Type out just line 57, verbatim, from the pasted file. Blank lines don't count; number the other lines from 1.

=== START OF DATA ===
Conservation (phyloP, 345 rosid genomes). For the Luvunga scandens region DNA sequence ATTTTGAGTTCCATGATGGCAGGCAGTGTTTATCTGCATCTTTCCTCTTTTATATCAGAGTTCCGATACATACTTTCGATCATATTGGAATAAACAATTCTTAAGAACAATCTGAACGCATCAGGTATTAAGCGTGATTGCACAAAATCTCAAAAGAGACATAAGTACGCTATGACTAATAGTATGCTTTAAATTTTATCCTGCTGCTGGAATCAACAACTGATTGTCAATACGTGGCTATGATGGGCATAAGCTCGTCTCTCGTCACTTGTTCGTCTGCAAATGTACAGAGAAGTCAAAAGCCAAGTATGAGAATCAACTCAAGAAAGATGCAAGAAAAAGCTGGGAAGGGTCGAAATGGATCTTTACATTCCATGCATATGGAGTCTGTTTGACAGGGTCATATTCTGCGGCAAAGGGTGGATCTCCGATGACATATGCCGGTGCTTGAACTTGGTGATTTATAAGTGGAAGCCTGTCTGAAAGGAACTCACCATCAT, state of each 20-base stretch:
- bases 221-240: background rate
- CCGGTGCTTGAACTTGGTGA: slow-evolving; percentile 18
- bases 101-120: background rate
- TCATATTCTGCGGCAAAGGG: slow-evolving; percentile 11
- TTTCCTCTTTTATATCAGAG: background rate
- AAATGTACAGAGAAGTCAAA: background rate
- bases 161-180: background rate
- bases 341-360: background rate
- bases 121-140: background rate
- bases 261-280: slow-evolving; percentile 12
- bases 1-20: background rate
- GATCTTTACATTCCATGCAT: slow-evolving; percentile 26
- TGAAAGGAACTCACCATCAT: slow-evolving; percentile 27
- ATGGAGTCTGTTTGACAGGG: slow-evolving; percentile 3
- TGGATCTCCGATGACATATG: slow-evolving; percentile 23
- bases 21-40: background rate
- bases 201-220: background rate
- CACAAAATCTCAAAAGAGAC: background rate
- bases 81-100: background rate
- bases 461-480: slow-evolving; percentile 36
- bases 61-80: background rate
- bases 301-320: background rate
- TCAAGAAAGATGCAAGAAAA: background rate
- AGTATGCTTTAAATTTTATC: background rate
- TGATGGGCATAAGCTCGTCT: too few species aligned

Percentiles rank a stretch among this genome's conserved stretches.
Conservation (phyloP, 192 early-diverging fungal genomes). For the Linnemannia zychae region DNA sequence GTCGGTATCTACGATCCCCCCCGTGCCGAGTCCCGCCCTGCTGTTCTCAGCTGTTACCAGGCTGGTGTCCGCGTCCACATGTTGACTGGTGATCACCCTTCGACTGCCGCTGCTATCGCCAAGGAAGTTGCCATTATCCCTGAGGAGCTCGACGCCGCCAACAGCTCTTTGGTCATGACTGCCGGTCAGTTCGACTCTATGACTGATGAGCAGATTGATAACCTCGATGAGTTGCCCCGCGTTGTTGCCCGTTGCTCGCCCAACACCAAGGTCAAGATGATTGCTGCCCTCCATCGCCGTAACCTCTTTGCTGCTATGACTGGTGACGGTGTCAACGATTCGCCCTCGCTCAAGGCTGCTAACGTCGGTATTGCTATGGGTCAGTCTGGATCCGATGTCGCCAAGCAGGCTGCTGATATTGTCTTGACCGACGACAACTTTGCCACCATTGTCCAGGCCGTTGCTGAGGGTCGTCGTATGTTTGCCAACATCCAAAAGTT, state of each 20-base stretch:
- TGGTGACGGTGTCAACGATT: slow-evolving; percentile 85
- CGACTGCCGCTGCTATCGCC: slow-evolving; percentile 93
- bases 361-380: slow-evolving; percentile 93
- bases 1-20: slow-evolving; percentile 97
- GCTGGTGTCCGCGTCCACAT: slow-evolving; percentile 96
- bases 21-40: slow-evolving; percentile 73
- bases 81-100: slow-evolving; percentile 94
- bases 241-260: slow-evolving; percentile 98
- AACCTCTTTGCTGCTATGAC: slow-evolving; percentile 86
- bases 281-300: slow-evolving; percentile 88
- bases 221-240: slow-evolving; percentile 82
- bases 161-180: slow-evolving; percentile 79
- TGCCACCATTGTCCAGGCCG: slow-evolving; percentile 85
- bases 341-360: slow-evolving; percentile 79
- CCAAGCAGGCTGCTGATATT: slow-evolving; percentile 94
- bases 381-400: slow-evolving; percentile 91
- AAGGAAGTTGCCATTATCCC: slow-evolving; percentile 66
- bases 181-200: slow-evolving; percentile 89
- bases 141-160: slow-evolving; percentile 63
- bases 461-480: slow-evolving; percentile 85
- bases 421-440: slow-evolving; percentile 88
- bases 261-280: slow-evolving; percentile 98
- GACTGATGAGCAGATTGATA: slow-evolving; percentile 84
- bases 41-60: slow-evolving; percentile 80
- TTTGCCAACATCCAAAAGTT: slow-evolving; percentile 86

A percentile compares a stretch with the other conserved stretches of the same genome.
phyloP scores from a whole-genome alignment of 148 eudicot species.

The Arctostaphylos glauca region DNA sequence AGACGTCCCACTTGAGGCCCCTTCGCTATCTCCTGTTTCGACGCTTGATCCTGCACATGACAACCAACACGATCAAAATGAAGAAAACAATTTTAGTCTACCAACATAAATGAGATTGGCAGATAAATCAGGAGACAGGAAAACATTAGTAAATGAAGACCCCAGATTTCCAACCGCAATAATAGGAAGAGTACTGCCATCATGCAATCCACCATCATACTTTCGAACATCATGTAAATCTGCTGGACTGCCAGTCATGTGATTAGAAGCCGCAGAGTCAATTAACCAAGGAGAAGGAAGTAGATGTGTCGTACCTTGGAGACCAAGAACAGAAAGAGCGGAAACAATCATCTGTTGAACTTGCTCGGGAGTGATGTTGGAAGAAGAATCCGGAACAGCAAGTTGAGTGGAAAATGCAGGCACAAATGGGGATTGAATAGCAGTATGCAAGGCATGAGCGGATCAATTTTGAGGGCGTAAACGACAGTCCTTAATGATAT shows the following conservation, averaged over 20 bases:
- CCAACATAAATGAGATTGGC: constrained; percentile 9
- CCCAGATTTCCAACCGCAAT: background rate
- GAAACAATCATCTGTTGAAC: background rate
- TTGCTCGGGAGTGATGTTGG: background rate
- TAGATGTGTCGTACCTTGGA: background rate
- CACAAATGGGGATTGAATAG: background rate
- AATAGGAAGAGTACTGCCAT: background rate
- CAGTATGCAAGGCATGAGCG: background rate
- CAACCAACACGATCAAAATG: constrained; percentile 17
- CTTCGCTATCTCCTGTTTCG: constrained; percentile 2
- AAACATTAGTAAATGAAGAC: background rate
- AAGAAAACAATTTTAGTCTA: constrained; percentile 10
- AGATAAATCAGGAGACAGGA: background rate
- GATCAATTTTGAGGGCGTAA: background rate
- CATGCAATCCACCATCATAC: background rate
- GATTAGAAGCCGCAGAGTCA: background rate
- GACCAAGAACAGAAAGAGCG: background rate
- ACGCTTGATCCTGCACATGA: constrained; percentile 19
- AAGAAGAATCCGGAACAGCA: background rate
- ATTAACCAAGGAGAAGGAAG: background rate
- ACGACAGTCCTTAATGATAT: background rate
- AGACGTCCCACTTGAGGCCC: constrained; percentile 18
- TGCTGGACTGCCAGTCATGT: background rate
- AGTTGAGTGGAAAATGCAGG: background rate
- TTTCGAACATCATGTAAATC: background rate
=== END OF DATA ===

- CCAACATAAATGAGATTGGC: constrained; percentile 9